Introducing a system for Shareholder responsibility could facilitate a shift to more sustainable options.
Following post is adopted from http://www.iiasa.ac.at/web/home/resources/mediacenter/PressReleases/PNAS–Shareholder-responsibility.en.html
Allowing shareholders to be held liable for the damages that companies cause to the environment and people could help transform the world’s energy system towards sustainability, according to new research published today in Proceedings of the National Academy of Sciences (PNAS).
Reference: Dangerman ATCJ & Schellnhuber HJ (2013). Energy Systems Transformations. Proceedings of the National Academy of Sciences, 8 January 2013.
The research carried out at IIASA in collaboration with the Potsdam Institute for Climate Impact Research demonstrates that there is fundamental rigidity, known as lock-in, within the energy economy that favors the use of fossil fuels and nuclear power despite their large environmental and social costs. The researchers identify that this rigidity of the existing energy economy could be considerably reduced by introducing new rules that hold shareholders of companies liable for the damages caused by the companies they own. Allocating the liability between the company and its shareholders could spur a shift toward a sustainable energy system.
“The world’s energy system today relies heavily on fossil fuels and uranium, and its output regularly causes damage to the environment in the form of pollution, oil spills, or nuclear leaks,” says Jérôme Dangerman, lead author of the study and Research Scholar at IIASA at the time of writing the article. But while companies can be penalized for damages to the environment, their owners are not. “As a shareholder you are generally speaking never liable for those damages,” says Dangerman.
The paper examined the historical transitions of the energy system, examining the factors that led to previous transitions in energy use, for example from wood to coal, and then from coal to oil. The researchers argue that the 1970’s represent a time period in which a new large-scale transition towards renewable energy may have been kick-started by the then unfolding technological revolution.Instead, since the early 1970s the global system has ‘frozen’, with fossil fuels and nuclear remaining the major energy sources. “From a healthy resilience point-of-view you would normally expect a system to adapt to a situation which is causing so much damage,” says Dangerman. “But it’s not fundamentally changing.”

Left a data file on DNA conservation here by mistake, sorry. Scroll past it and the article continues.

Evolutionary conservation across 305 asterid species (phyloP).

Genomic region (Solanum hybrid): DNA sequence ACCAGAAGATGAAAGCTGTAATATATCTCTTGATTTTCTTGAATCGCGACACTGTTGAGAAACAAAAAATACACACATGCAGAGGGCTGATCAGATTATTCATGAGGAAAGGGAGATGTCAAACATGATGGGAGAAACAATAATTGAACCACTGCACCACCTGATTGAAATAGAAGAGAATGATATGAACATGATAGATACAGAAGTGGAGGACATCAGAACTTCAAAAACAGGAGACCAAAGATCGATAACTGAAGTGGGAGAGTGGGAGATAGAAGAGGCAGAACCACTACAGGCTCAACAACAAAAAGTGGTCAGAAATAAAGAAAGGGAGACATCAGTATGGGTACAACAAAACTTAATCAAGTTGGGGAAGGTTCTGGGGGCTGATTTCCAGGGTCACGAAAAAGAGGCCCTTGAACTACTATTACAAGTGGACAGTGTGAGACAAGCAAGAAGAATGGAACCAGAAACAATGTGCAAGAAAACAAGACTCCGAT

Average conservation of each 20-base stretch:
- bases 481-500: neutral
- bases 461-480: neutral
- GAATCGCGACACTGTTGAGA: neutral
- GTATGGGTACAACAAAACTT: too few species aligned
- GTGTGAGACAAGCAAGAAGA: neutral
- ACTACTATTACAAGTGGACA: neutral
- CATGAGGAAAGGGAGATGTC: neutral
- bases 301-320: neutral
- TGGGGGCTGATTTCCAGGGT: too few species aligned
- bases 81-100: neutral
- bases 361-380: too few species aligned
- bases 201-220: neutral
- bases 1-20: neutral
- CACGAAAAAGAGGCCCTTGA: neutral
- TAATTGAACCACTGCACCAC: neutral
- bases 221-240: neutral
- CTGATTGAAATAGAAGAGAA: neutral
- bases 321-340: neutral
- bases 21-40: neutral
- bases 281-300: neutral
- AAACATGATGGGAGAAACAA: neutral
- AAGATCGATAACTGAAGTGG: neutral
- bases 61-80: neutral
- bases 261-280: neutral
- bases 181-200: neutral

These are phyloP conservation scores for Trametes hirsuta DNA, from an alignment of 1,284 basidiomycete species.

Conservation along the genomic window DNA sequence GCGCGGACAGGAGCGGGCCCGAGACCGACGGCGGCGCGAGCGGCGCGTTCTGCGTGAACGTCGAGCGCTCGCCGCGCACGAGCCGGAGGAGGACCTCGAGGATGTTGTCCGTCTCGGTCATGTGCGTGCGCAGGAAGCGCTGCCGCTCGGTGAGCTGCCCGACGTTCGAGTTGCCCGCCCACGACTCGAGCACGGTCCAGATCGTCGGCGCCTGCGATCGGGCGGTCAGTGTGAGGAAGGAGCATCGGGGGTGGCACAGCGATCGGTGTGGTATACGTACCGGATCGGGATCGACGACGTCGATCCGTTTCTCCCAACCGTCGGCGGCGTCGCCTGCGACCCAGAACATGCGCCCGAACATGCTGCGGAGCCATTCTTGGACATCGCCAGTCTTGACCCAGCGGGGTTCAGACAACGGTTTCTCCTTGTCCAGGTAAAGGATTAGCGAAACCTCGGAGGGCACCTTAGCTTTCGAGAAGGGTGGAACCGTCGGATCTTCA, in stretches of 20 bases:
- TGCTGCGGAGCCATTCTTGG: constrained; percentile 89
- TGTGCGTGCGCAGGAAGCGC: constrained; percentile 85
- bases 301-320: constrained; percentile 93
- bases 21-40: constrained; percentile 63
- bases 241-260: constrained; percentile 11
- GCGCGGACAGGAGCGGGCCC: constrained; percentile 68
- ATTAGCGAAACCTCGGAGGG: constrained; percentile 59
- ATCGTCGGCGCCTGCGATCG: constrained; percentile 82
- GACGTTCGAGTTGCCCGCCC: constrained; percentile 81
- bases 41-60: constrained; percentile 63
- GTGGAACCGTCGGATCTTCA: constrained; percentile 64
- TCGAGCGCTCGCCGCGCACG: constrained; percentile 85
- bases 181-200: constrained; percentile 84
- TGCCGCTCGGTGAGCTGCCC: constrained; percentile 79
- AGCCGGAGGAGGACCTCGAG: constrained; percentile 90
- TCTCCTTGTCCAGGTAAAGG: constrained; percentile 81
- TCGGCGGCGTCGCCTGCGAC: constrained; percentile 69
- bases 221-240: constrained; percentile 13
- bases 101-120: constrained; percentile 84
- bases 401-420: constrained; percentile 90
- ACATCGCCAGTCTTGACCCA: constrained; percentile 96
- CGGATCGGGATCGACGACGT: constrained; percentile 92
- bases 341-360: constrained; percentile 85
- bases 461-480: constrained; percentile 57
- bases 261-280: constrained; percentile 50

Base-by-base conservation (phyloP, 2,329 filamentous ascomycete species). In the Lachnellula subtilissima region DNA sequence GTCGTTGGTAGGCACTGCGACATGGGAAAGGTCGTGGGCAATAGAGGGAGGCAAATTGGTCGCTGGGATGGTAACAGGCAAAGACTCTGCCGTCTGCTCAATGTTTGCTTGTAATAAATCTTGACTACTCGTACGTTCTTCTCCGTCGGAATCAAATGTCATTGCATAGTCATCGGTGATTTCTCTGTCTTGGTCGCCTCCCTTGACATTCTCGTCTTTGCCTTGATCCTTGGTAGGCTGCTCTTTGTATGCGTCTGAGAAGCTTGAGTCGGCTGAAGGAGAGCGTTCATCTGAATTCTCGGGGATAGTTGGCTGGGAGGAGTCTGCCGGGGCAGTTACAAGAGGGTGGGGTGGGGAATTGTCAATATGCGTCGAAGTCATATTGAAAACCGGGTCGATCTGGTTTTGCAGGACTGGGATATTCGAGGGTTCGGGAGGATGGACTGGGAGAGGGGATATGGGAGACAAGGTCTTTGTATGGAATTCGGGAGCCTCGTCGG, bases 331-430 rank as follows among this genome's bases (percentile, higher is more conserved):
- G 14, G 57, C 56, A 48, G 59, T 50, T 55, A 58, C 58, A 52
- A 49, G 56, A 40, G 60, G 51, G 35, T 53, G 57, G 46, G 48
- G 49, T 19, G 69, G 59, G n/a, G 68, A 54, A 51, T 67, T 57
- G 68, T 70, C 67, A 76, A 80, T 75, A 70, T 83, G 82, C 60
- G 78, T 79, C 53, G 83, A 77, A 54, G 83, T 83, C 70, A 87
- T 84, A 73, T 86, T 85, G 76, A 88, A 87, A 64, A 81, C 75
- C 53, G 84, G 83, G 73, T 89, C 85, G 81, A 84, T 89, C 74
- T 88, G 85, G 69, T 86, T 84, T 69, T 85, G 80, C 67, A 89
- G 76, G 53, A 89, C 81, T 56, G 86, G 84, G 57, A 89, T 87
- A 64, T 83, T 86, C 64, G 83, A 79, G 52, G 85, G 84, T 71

In the study, Dangerman and co-author Prof. Dr. Hans Joachim Schellnhuber, Director of the Potsdam Institute for Climate Impact Research, explored the reasons for the rigidity in today’s energy system. “It’s dominant positive feedback,” says Schellnhuber. Heavy investments in fossil fuels have led to big profits for shareholders, which in turn leads to greater investments in technologies that have proven to be profitable. While, in parallel, the chances of success for sustainable alternatives diminish. “It’s called Success to the Successful,” says Dangerman.
Comment from René von Schomberg: the introduction of a system which requires some sort of share-holder responsibility would indeed mark a signficant change. The problem is ofcourse that the absence of such a responsibility is deliberate: e.g. to stimulate “risky” investments without need to worry about any responsibility. A direct relation between share holder investment and negative impacts may well also be difficult to establish and to operationalise. Maybe some form of collective reponsibility could be operationalised by setting up funds to which all investors should proportionally donate(which would create an equal playing field), managed by independent organisations.